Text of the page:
10 Surprising Facts About Motorcycle Accidents

Motorcycle accident on Trans Canada Highway

Motorcycle fatalities rose 10% in 2015, a near all-time high, according to Consumer Reports.

With motorcycle-related deaths on the rise, these 10 surprising facts about motorcycle crashes could help keep you and your loved ones safe.

  1. Nearly two-thirds of multiple-vehicle accidents are caused by the other vehicle unintentionally violating the motorcycle’s right-of-way. More often than not, this is due to the other driver’s inability to see the oncoming motorcycle.If you are a motorcycle driver, one way to decrease your chances of being involved in a collision is to increase your visibility. Make yourself known to other drivers by using motorcycle headlamps during the day, wearing highly visible or reflective gear (such as bright yellow or orange jackets), and ensuring the front of your motorcycle is easy to see.
  2. Motorcycle drivers who don’t wear eye protection are more likely to be involved in wrecks. Unprotected eyes are more susceptible to wind, road debris, flying insects, and more, which can impair vision and delay response time. If you are a motorcycle driver who chooses not to wear a helmet (which is against the law here in North Carolina), you should, at minimum, wear eye protection.
  3. Contrary to popular belief, wearing a helmet does not impede a motorcycle driver’s vision or hearing. According to the National Highway Safety Administration (NHTSA), helmets limit less than 3% of a motorcycle driver’s peripheral vision and have no negative impact on a driver’s ability to hear. The NHTSA also reports that wearing a helmet decreases the risk of dying in a motorcycle crash by 37%. Under North Carolina law, motorcycle drivers and passengers must wear a helmet and have the chin strap fastened.
  4. According to the Motorcycle Industry Council, fewer than half of motorcyclists today have completed formalmotorcycle safety training, but were instead self-taught or learned from family or friends. Seeking out formal training is an excellent way to familiarize yourself with both the nuances of the laws governing motorcycle operation as well as unique safety concerns that motorcyclists face.

    RELATED: Stay Safe: 9 Tips For Driving Through Mountains, Hills, and Remote Areas

  5. An alarming number of all motorcycle accidents (92%) involve drivers who did not complete formal motorcycle safety training. These untrained motorcycle drivers are also less likely to wear helmets, which increases their risk of injury and death. (According to The National Highway Traffic Safety administration, wearing a helmet decreases the risk of dying in a motorcycle crash by 37%.)
  6. More motorcycle accidents occur during the first few minutes of short trips involving shopping, errands, or friends than during long journeys. It’s important to always stay alert and wear protective safety gear, even if your trip is a short one.
  7. Age plays a factor in motorcycle crashes. Riders between the ages of 20 and 29 as well as 50 to 59 year olds are most likely to be involved in motorcycle accidents. These numbers suggest that the lack of skill of new, inexperienced motorcycle drivers and the “rusty” skills of middle-aged motorcycle drivers who haven’t ridden in years may be a factor in many collisions.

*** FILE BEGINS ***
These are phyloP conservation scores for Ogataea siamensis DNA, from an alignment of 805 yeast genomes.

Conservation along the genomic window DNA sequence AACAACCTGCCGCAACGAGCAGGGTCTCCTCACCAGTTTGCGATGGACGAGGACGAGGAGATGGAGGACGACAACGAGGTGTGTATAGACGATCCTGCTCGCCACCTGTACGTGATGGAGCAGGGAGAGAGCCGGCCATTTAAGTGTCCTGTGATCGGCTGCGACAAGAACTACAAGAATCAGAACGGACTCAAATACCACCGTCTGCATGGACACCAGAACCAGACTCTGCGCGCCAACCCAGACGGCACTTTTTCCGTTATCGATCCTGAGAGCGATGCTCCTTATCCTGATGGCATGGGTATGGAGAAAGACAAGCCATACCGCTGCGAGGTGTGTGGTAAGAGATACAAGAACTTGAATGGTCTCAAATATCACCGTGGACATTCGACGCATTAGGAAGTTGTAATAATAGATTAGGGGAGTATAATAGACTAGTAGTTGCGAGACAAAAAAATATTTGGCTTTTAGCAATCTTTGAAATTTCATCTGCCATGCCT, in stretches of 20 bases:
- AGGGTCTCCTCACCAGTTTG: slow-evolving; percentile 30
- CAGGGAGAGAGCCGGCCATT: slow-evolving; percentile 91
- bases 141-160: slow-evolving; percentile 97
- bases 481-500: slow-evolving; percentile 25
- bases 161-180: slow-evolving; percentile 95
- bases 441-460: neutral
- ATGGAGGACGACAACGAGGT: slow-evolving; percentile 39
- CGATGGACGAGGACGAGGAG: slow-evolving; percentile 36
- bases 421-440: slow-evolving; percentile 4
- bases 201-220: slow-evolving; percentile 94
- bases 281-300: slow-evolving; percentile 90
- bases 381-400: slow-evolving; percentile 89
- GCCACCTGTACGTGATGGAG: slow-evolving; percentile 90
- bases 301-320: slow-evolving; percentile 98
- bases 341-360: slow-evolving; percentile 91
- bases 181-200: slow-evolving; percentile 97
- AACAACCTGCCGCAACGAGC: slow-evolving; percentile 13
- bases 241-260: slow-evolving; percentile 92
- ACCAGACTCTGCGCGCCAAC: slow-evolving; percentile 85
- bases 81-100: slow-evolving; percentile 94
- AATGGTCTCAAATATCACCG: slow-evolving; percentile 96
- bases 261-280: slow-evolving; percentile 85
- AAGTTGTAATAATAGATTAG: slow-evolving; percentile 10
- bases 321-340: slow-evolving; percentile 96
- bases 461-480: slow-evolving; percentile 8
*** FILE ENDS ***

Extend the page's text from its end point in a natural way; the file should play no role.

8. Highperformance motorcycles are more likely to be involved in crashes. These motorcycles are built for racing but modified for highway use, and their high speeds can prove treacherous. Drivers of these “super cycles” are four times more likely to be involved in fatal accidents than drivers of standard motorcycles.
  9. Almost half of all fatal motorcycle accidents involve alcohol. Motorcycle riders under the influence show significant collision avoidance problems, such as over or under-braking and an inability to counter-steer or swerve effectively. While these facts may not be surprising, it bears repeating: never drink and drive, no matter what type of vehicle you’re operating.
  10. Less than 10% of motorcycle riders involved in accidents had insurance of any kind to provide medical care or replace damaged property. Oftentimes, this adds an overwhelming financial burden to an already stressful situation as you deal with your injuries after a crash.

The effects of a motorcycle accident can be devastating, and the legal system can be frustrating to navigate. If you or someone you know has been involved in a motorcycle accident, Myers Law Firm is here to help. We’ll handle your case aggressively and communicate with you at every turn about how your case is going and what you can expect next.

To schedule your free consultation, please call our Charlotte office toll-free at 1-888-376-ATTY (2889) or fill out and submit our online contact form. Statutes of limitations do apply to personal injury cases, so please don’t hesitate — reach out to us today.

References

Little known facts about motorcycle accidents. (2016). Hg.org. Retrieved from https://www.hg.org/article.asp?id=31124

Motorcycle helmets. (1996). National Highway Traffic Safety Administration. Retrieved from https://tntrafficsafety.org/sites/default/files/motorcyclehelmets1.pdf

Motorcycles. (2016). Insurance Institute for Highway Safety Highway Loss Data Institute. Retrieved from http://www.iihs.org/iihs/topics/t/motorcycles/fatalityfacts/motorcycles#Alcohol-involvement

Rechtin, M. (2016, May 20). Motorcycle fatalities rose 10 percent in 2015. Consumer Reports. Retrieved from http://www.consumerreports.org/motorcycles-scooters/article-on-motorcycle-fatalities/